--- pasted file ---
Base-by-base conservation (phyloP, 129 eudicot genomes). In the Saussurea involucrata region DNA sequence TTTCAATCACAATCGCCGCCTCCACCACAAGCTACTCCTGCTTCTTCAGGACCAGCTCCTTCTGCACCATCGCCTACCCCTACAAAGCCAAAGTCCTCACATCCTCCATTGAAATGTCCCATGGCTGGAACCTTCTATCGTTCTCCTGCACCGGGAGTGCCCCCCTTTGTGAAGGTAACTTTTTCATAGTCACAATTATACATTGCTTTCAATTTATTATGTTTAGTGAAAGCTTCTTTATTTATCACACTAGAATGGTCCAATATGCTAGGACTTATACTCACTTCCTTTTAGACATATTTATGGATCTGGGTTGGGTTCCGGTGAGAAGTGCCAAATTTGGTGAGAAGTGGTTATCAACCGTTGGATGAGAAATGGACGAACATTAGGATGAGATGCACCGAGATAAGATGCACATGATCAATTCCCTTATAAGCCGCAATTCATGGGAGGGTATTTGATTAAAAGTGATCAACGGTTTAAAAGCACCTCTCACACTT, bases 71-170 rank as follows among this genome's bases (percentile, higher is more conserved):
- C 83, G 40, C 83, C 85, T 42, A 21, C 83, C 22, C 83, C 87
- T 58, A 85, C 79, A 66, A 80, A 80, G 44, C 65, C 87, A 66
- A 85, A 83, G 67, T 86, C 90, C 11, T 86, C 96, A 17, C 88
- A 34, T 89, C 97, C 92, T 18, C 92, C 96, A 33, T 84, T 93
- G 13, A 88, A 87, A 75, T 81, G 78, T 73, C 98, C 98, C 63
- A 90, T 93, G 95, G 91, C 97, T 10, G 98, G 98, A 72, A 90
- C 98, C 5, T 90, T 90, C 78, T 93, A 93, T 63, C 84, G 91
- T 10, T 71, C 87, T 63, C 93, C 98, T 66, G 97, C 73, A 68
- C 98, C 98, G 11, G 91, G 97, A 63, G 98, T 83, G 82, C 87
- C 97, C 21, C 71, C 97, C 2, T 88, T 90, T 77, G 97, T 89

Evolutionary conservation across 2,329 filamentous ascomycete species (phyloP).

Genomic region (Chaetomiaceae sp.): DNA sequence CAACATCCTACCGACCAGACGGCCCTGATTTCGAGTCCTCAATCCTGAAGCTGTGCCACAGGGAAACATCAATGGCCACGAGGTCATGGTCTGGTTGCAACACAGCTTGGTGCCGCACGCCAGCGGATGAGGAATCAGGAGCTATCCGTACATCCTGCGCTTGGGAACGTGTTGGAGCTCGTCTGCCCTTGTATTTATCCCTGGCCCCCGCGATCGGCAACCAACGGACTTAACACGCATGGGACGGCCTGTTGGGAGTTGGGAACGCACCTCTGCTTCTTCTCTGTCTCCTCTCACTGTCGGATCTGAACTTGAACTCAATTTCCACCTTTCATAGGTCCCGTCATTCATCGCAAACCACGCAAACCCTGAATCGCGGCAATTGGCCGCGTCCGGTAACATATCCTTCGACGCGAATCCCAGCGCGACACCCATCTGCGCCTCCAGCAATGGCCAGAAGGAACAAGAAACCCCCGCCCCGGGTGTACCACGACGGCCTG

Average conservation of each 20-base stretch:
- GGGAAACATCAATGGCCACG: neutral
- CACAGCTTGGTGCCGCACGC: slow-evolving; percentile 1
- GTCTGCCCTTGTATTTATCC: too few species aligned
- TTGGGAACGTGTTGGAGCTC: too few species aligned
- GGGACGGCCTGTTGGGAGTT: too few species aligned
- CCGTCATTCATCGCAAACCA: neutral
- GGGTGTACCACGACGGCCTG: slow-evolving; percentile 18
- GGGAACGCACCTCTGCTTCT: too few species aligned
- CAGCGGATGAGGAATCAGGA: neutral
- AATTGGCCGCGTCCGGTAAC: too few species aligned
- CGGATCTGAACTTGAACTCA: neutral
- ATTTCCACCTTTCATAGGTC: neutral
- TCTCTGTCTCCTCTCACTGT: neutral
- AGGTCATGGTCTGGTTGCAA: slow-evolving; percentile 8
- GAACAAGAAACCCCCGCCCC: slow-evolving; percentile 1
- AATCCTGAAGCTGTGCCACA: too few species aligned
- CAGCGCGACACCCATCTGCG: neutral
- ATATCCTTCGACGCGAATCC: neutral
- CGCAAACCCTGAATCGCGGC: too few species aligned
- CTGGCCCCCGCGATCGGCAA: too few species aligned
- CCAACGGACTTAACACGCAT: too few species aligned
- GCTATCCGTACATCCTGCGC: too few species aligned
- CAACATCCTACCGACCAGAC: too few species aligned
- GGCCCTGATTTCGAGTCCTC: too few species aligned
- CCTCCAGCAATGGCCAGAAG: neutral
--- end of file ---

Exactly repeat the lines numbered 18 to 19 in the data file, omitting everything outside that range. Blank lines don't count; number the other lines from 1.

- TTGGGAACGTGTTGGAGCTC: too few species aligned
- GGGACGGCCTGTTGGGAGTT: too few species aligned